“Medical Terrorist” Poisons Patients During Surgery
A Texas doctor is in jail after he poisoned IV bags, causing the death of a colleague and cardiac emergencies in 11 other patients, at a Dallas surgical center following a medical misconduct investigation, federal court papers allege.
Anesthesiologist Raynaldo Rivera Ortiz Jr., 59, was arrested on Sept. 15 after a string of healthy patients suffered from unexplained life-threatening complications during routine surgeries between May and August.
Shocking footage from Aug. 4 shows Ortiz emerging from a room at 12:35 p.m. at Baylor Scott & White Surgicare holding an IV bag as he walks down an empty hall toward an IV warmer.
He passes the warmer, then turns around then puts an IV bag inside.
A nurse retrieved the bag at 12:11 p.m., which was administered to a 56-year-old woman undergoing cosmetic surgery, according to a federal criminal complaint.
She suffered serious cardiac complications and was rushed to a nearby hospital.
Another clip from Aug. 19 shows Ortiz at around 10:24 a.m. with a saline pouch hidden under a paper folder. He switches the IV bag with one in the warming fridge.
The contaminated solution was given to a 54-year-old woman undergoing abdominal surgery who also suffered a cardiac emergency during surgery, the criminal complaint says.
The video clips were played at a court hearing last week, where federal prosecutors described Ortiz as a “medical terrorist” who used heart-stopping drugs to turn IV bags into “poison bombs that exploded on unsuspecting patients.”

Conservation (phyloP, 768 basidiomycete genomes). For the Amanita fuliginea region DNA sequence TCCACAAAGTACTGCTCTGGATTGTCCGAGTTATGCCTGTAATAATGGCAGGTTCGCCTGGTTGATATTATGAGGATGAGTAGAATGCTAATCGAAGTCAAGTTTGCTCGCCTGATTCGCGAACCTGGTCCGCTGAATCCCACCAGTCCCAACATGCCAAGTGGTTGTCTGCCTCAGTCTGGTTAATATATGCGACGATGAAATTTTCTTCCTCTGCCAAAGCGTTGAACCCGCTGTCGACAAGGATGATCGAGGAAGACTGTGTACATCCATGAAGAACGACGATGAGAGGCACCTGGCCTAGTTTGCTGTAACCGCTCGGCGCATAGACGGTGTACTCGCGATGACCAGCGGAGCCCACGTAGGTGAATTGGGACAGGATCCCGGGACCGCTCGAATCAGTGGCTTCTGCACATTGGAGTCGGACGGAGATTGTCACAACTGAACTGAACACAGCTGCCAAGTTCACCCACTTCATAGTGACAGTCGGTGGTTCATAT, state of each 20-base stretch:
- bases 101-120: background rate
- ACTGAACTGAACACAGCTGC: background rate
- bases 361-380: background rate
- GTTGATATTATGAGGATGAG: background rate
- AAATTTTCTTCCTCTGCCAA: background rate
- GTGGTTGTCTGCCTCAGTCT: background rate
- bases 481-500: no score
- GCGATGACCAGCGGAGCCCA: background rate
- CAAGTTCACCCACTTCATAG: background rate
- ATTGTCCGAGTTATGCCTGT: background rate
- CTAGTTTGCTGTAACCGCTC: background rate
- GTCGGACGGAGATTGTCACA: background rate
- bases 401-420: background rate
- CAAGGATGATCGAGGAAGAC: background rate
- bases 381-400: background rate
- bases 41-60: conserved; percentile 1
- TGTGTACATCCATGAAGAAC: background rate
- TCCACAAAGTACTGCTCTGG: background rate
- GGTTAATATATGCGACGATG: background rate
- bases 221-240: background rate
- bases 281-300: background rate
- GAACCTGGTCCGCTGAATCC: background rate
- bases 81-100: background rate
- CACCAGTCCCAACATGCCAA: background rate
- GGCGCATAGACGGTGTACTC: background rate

U.S. Magistrate Judge David Horan denied Ortiz bond saying that if the doctor were released, he could engage in “violent retaliatory behavior against those who are involved in this investigation.”
Trouble began at the facility after administrators launched an investigation into Ortiz after an anesthesia patient of his stopped breathing during a routine procedure on May 19, 2022.
Two days after he was informed of the investigation, patients began suffering unexplained heart anomalies during surgery.
The most serious outcome occurred after anesthesiologist Melanie Kasper, 55, took a contaminated IV bag home on June 21 to rehydrate due to an illness — and suffered a fatal heart attack.
An autopsy later determined that she was poisoned by bupivacaine — a nerve-blocking numbing agent that is used for surgery and not administered intravenously.
On Aug. 24, an 18-year-old man was given saline for a low-risk ENT (ear, nose, throat) surgery when his “heart started beating out of control and his blood pressure spiked,” according to the complaint.
Federal agents obtained four IV bags — two used in the 18-year-old’s Aug. 24 surgery and two retrieved from the warmer, all of which had “small puncture holes.”
The bags tested positive for bupivacaine, epinephrine (a stimulant), and lidocaine.
If convicted, Ortiz faces up to life in prison or even the death penalty.